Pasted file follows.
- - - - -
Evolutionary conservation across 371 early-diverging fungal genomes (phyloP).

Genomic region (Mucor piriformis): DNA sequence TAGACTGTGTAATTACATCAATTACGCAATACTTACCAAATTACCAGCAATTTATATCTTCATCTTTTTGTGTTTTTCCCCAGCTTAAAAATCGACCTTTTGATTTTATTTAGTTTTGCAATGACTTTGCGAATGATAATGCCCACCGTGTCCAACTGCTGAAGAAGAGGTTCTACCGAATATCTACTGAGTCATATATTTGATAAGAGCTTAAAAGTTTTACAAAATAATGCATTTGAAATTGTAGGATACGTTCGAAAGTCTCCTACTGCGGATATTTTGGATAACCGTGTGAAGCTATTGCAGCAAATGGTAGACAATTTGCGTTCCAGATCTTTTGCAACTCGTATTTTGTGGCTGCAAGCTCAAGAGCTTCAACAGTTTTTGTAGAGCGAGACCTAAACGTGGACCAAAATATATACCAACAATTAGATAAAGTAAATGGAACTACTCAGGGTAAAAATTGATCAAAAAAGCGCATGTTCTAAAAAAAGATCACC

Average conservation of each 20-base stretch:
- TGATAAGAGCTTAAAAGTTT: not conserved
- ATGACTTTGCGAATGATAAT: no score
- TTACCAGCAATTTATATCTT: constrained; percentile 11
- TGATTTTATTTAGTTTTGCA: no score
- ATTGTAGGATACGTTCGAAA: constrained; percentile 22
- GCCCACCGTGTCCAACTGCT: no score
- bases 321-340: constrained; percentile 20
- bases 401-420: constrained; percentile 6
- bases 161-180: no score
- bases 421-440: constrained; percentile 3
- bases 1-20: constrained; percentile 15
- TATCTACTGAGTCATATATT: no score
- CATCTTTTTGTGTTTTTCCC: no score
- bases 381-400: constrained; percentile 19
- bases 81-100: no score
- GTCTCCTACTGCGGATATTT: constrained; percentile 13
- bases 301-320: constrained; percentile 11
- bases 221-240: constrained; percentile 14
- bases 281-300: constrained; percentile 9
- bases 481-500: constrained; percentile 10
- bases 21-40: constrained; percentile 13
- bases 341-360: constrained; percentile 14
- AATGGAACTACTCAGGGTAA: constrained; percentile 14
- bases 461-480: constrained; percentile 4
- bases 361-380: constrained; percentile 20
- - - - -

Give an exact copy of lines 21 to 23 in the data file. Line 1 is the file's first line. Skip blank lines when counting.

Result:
- bases 221-240: constrained; percentile 14
- bases 281-300: constrained; percentile 9
- bases 481-500: constrained; percentile 10